Garmin Vec­tor Ped­als

Triathlon Magazine Canada - - CONTENTS - SZ

While it took a num­ber of false starts to get the Garmin Vec­tor Ped­als to mar­ket, their ar­rival last Au­gust was worth the wait. Among the big­gest ben­e­fits of the Vec­tor over other op­tions is trans­fer­abil­ity. Swap­ping ped­als from one bike to an­other is more ef­fi­cient and eas­ier than switch­ing a crankset. While swap­ping out a wheel is equally as easy for those who train with hub-based power such as Power Tap, rid­ers are forced ei­ther to use a sin­gle wheel for both train­ing and rac­ing, or must buy two wheels with hubs. With the Vec­tor sim­ply change over the ped­als and pods.

The Vec­tor sys­tem mea­sures the force ap­plied to each pedal through sen­sors in­stalled in the pedal spin­dle and in the pod which con­tains an ac­celerom­e­ter (for cadence). This is com­bined with the dis­tance the crank trav­els to cal­cu­late power in watts. Tra­di­tional crank-based power me­ters mea­sure the force trans­ferred from the crank to the chain­ring via mul­ti­ple gauges along that con­nec­tion. The force (or torque) is then mul­ti­plied by an­gu­lar ve­loc­ity (the speed at which the crank arm is mov­ing). Pedal-based power does ef­fec­tively the same thing, but mea­sures that cal­cu­la­tion (torque mul­ti­plied by an­gu­lar ve­loc­ity) at the pedal. With two ped­als, Vec­tor mea­sures to­tal power out­put, but also out­put from each leg in­di­vid­u­ally and in real time. This has the po­ten­tial to quan­tify data more pre­cisely. Ex­actly how this could im­pact rider ef­fi­ciency in terms of bike fit and train­ing pro­grams is not yet fully un­der­stood, but could make a big im­pact on how we ride. Vec­tor is not the first pedal-based sys­tem nor is it the first to of­fer sep­a­rate left to right mea­sure­ment, but its ac­cu­racy and prac­ti­cal­ity is ex­cep­tional.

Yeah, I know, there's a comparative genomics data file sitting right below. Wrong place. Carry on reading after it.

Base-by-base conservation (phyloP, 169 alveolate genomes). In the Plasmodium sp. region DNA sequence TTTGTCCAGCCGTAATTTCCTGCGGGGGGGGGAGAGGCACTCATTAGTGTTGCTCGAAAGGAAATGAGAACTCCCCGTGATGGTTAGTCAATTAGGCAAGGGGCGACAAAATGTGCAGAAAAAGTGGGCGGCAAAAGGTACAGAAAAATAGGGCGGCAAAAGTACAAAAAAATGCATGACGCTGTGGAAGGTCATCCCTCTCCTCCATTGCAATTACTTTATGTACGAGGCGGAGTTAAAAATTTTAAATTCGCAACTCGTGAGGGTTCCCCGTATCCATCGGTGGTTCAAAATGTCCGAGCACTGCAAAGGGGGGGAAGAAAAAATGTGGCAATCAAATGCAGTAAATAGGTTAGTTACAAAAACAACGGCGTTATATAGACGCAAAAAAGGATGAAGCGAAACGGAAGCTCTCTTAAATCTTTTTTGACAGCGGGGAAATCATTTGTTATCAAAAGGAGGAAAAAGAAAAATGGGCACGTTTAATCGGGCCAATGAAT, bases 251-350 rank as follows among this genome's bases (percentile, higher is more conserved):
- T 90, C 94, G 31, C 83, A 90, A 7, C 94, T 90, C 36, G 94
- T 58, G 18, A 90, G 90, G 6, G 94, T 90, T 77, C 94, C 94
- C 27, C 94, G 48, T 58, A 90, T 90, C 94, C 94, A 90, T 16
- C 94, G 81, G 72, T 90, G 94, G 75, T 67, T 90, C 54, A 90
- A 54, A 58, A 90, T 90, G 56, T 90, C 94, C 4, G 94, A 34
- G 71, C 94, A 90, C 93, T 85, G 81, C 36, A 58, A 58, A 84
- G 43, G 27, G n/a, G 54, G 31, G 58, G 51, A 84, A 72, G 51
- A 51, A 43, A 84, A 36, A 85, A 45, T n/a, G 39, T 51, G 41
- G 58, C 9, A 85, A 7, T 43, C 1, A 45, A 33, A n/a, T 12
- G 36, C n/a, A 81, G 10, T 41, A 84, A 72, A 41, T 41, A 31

Vec­tor is com­pat­i­ble with any ant+ head unit as well as the Garmin Edge se­ries and the Fore­run­ner 910XT. While the ant+ will show cur­rent power, us­ing the ped­als with Garmin’s head units of­fers in­fin­itely more func­tion­al­ity in­clud­ing the abil­ity to sync to your smart phone for gps track­ing, al­low­ing oth­ers to fol­low your rides.

The In­side Scoop

There are two es­sen­tial bits of in­for­ma­tion about the Vec­tor Ped­als that Garmin could com­mu­ni­cate more clearly to first-time users. The first is the need to pur­chase a torque wrench to in­stall the ped­als (though a reg­u­lar pedal wrench is fine for re­moval). Pre­cisely 25 pounds of torque is needed to en­sure the pedal sen­sors will work. It would be great if the torque wrench was sold with the ped­als. Garmin could also in­clude an in­ex­pen­sive adapter (called the crow­foot) to go on the end of the torque wrench for the tight space be­tween pedal and chain­ring.

The sec­ond cru­cial piece of in­for­ma­tion is that you must up­date Garmin firmware for the equip­ment to work ac­cu­rately. This can be done by reg­is­ter­ing the prod­uct on Garmin’s web­site. You can then take ad­van­tage of the ant+ usb stick that comes with the ped­als.

Pedal in­stal­la­tion is straight­for­ward. They come la­belled left and right and must be at­tached to the pedal pods – the com­mu­ni­ca­tion cen­tres run­ning in­for­ma­tion to the head unit through ant+. The pods con­tain the bat­ter­ies (one CR2032 per pod) and, un­like the ped­als, aren’t left and right spe­cific as they are de­signed to be eas­ily re­place­able. It’s im­per­a­tive that a gap is main­tained be­tween the pedal pod and the crank arm, so in­stalling two wash­ers on the out­side of the crank arm is nec­es­sary to en­sure there’s no move­ment.

The pedal pods need to be po­si­tioned so they never hit the ground. Each pod must point straight down when the crank-arm is hor­i­zon­tal.

The Garmin head units will prompt rid­ers through cal­i­bra­tion and a few easy steps to fol­low. Do the man­ual cal­i­bra­tion un­clipped and be sure to be 20 m or more away from other bikes equipped with power sen­sors, as the Vec­tor ped­als are highly sen­si­tive. Also, be sure to backpedal eight times a few sec­onds into your ride to en­sure ac­cu­rate data. Once this step is com­pleted, your Garmin will in­di­cate that cal­i­bra­tion is com­plete and your data will show up on the head unit. Vec­tor’s long bat­tery life (175 hours) means you’ll get in a lot of miles be­fore need­ing to change them, and while you’re out there, you’ll be able to chase higher and higher watts with ease and con­fi­dence.–

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